New President Of California Ferret Group “Hopeful” For Ferret Legalization

The new president of Ferrets Anonymous has hopes for ferret legalization in the future.

The new president of Ferrets Anonymous has hopes for ferret legalization in the future.

“It’s going to be a busy year,” said Lance M. (no last name is used to preserve his anonymity). He is the new president of Ferrets Anonymous, a statewide organization in California devoted to educating people about domestic ferrets with the ultimate goal of getting ferret ownership legalized in the state.
Step one may be educating Californians that ferrets are illegal to own as pets in the state. Many California residents remain ignorant of this fact. Lance himself has set up ferret information tables at local pet stores, and the No. 1 reaction of people who stop at these tables is, “I didn’t know ferrets were illegal.” This is something Lance and members of Ferrets Anonymous want to change.

Legalization History
The fight to have ferret ownership legalized in California began in the 1980s, and Lance is the latest person to lead the battle. Lance became president after a vote by FA members at the 15th annual Ferrets Anonymous Round-Up that took place March 29, 2008. He ran unopposed. The previous president, Claudia T., chose not to run. She had served nine years as president and six years as vice president. Lance said that “hopeful” best described his feeling after the announcement that he was FA president.
In 2004, Gov. Arnold Schwarzenegger vetoed legislation that would have made ferret ownership legalized. Schwarzenegger cited the lack of an Environmental Impact Report as the reason for his veto. In his veto message he stated, “I am concerned that there has not been proper study to determine whether ferrets are detrimental to the health and safety of California citizens and the environment.” Currently, Lance sees an Environmental Impact Report as the best hope for ferret legalization. “If we can afford to do it, we should do it. We’ll have to keep jumping through hoops to get [legalization] done.”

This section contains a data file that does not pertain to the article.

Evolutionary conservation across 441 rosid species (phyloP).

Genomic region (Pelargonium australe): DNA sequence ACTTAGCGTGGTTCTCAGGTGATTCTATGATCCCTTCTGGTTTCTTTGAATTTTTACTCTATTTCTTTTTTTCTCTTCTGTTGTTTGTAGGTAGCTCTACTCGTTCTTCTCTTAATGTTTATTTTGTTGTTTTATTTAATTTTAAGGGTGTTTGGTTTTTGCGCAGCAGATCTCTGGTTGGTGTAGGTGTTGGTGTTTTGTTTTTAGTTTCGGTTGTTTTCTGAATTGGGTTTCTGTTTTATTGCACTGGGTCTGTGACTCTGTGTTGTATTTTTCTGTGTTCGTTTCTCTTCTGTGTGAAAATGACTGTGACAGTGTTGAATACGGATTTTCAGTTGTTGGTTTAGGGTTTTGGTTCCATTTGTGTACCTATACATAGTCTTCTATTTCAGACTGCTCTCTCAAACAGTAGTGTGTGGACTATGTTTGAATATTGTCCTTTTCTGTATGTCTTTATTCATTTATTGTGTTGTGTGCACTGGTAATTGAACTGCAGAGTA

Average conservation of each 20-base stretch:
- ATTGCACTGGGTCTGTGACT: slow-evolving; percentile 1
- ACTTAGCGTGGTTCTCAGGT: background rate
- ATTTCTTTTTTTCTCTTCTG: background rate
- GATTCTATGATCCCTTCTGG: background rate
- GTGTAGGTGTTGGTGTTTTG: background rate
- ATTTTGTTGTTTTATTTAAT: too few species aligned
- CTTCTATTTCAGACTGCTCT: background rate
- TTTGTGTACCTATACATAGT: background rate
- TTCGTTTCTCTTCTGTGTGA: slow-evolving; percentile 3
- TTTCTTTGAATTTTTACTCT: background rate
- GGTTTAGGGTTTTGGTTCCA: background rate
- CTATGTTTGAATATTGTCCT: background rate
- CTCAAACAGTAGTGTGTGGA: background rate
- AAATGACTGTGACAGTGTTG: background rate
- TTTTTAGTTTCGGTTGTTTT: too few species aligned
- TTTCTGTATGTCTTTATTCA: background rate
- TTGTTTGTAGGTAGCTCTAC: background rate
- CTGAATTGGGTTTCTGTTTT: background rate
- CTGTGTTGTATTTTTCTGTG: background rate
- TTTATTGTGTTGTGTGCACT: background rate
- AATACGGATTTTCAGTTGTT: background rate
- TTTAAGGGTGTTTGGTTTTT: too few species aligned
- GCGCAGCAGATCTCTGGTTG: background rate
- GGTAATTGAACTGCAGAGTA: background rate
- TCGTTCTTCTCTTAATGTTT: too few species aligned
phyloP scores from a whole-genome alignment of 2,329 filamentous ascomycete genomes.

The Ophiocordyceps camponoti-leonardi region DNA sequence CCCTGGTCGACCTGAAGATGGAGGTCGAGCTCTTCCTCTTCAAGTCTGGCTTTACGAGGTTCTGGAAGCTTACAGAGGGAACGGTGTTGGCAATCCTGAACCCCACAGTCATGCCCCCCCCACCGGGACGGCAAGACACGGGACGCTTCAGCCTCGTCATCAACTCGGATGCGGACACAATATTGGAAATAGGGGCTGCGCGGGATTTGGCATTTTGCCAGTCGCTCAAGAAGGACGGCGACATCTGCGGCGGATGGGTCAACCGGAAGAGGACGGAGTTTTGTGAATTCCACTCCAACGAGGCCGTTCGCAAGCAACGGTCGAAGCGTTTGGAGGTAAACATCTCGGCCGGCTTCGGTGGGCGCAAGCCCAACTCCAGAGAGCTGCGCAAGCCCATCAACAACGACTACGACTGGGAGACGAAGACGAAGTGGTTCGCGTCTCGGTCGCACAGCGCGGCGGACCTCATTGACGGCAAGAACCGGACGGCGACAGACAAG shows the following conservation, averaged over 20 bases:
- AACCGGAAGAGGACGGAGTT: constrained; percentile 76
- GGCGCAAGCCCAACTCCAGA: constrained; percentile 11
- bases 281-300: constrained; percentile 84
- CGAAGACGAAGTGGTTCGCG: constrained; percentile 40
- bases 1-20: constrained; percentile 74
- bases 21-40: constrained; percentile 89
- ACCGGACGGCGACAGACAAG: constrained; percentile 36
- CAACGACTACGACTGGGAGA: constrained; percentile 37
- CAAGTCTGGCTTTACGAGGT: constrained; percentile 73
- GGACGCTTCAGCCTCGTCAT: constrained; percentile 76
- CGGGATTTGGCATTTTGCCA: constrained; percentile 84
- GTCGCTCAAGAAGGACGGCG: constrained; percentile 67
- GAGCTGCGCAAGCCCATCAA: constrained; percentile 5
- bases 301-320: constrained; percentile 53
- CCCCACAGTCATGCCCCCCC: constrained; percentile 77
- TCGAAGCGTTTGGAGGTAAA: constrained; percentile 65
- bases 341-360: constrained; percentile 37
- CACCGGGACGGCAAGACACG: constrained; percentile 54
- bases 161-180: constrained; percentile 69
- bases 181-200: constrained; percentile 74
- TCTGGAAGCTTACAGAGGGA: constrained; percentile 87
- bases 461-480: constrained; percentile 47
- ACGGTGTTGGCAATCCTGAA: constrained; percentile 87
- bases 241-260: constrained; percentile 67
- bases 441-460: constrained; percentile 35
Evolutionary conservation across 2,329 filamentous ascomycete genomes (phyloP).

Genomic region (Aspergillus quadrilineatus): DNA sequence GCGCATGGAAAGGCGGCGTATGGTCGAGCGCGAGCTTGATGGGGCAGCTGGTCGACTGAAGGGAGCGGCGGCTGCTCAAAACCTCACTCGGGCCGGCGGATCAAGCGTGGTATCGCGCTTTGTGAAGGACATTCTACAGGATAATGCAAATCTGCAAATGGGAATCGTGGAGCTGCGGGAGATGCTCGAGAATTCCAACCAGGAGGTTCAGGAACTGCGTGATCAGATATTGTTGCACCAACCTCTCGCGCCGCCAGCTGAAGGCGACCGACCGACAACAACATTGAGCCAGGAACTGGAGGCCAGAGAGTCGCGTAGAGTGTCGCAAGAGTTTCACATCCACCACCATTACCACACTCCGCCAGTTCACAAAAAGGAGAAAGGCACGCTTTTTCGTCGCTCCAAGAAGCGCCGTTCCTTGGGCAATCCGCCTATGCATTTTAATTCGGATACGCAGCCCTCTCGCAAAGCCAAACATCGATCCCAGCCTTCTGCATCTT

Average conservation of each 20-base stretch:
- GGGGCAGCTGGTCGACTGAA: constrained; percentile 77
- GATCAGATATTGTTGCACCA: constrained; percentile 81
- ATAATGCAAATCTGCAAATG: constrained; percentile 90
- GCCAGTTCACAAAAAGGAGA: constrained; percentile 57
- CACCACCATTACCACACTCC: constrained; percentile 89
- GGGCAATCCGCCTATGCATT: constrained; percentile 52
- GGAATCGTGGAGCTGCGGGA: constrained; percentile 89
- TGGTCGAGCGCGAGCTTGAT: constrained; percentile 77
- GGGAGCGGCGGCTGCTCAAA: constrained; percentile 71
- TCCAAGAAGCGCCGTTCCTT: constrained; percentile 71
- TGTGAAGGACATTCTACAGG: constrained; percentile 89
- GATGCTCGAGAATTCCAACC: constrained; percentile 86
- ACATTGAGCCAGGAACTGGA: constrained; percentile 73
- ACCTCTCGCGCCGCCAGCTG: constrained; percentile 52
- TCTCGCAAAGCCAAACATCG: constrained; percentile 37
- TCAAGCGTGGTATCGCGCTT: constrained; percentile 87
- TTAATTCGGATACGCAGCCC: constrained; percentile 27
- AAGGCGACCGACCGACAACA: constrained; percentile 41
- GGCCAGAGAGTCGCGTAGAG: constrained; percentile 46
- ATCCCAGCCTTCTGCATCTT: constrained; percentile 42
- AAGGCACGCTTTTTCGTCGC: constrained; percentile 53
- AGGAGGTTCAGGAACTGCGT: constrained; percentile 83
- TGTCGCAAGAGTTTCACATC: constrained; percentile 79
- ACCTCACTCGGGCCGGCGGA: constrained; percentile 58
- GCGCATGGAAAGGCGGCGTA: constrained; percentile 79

Another reason he pins his hopes on an EIR is because of the science. “If you’re going to attack an issue, the one thing you can’t argue with is hard science.”

But he’s aware that many years of efforts have ended in failure. “I can see [legalization] not happening even if we got all our ducks in a row,” he said.

How To Change People’s Thinking
Lance repeatedly stressed the importance of education in bringing change. Not only to combat the image of the ferret issue as a joke among lawmakers, but to raise awareness among the general public. He sees the poll that came out last year stating that only 38 percent of California voters would support ferret legalization as more of a report card showing how good a job had been done educating people about ferrets. The resulting “grade” was an F, because only 38 percent approved, he said. The implication is that anyone who is educated about ferrets would support ferret legalization.

Lance plans to reach the general population of California by dispersing information on websites and ferret education tables statewide at festivals, fairs, pet stores, and other events. “At all these different venues, it doesn’t cost that much to set up a table.”